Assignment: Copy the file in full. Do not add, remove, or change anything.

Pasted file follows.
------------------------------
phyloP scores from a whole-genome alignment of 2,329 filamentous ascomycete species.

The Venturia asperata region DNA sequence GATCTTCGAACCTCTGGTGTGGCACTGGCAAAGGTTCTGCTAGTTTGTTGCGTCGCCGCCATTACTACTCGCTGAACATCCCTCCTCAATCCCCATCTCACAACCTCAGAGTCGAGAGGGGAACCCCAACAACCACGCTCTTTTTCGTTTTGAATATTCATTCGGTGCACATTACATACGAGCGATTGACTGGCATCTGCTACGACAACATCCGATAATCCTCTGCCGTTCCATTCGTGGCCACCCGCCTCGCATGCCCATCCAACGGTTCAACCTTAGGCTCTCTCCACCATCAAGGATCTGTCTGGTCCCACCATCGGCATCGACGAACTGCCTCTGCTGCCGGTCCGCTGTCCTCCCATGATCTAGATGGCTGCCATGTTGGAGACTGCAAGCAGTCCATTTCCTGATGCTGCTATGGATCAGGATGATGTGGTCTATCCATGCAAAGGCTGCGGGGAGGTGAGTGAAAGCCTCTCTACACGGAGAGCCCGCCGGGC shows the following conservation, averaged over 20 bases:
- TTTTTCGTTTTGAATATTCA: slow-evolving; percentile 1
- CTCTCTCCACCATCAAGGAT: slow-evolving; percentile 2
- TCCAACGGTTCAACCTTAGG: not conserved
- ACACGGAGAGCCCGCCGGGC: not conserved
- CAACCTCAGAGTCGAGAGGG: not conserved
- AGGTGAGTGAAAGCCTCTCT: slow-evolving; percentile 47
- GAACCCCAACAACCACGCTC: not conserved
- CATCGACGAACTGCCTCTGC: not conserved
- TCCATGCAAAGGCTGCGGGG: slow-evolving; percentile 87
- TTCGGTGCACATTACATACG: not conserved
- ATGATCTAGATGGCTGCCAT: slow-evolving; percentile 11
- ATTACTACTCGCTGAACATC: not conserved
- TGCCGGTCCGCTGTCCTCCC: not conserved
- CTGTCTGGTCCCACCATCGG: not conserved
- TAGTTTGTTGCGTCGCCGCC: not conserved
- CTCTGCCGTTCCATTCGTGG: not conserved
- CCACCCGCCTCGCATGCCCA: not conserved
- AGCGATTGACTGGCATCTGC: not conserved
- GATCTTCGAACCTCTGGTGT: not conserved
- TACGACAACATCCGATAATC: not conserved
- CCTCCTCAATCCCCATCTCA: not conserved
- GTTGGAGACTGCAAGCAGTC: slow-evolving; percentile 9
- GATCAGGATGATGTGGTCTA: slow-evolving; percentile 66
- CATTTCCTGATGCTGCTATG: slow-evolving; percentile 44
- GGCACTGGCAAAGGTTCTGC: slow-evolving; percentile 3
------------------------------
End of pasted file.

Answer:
phyloP scores from a whole-genome alignment of 2,329 filamentous ascomycete species.

The Venturia asperata region DNA sequence GATCTTCGAACCTCTGGTGTGGCACTGGCAAAGGTTCTGCTAGTTTGTTGCGTCGCCGCCATTACTACTCGCTGAACATCCCTCCTCAATCCCCATCTCACAACCTCAGAGTCGAGAGGGGAACCCCAACAACCACGCTCTTTTTCGTTTTGAATATTCATTCGGTGCACATTACATACGAGCGATTGACTGGCATCTGCTACGACAACATCCGATAATCCTCTGCCGTTCCATTCGTGGCCACCCGCCTCGCATGCCCATCCAACGGTTCAACCTTAGGCTCTCTCCACCATCAAGGATCTGTCTGGTCCCACCATCGGCATCGACGAACTGCCTCTGCTGCCGGTCCGCTGTCCTCCCATGATCTAGATGGCTGCCATGTTGGAGACTGCAAGCAGTCCATTTCCTGATGCTGCTATGGATCAGGATGATGTGGTCTATCCATGCAAAGGCTGCGGGGAGGTGAGTGAAAGCCTCTCTACACGGAGAGCCCGCCGGGC shows the following conservation, averaged over 20 bases:
- TTTTTCGTTTTGAATATTCA: slow-evolving; percentile 1
- CTCTCTCCACCATCAAGGAT: slow-evolving; percentile 2
- TCCAACGGTTCAACCTTAGG: not conserved
- ACACGGAGAGCCCGCCGGGC: not conserved
- CAACCTCAGAGTCGAGAGGG: not conserved
- AGGTGAGTGAAAGCCTCTCT: slow-evolving; percentile 47
- GAACCCCAACAACCACGCTC: not conserved
- CATCGACGAACTGCCTCTGC: not conserved
- TCCATGCAAAGGCTGCGGGG: slow-evolving; percentile 87
- TTCGGTGCACATTACATACG: not conserved
- ATGATCTAGATGGCTGCCAT: slow-evolving; percentile 11
- ATTACTACTCGCTGAACATC: not conserved
- TGCCGGTCCGCTGTCCTCCC: not conserved
- CTGTCTGGTCCCACCATCGG: not conserved
- TAGTTTGTTGCGTCGCCGCC: not conserved
- CTCTGCCGTTCCATTCGTGG: not conserved
- CCACCCGCCTCGCATGCCCA: not conserved
- AGCGATTGACTGGCATCTGC: not conserved
- GATCTTCGAACCTCTGGTGT: not conserved
- TACGACAACATCCGATAATC: not conserved
- CCTCCTCAATCCCCATCTCA: not conserved
- GTTGGAGACTGCAAGCAGTC: slow-evolving; percentile 9
- GATCAGGATGATGTGGTCTA: slow-evolving; percentile 66
- CATTTCCTGATGCTGCTATG: slow-evolving; percentile 44
- GGCACTGGCAAAGGTTCTGC: slow-evolving; percentile 3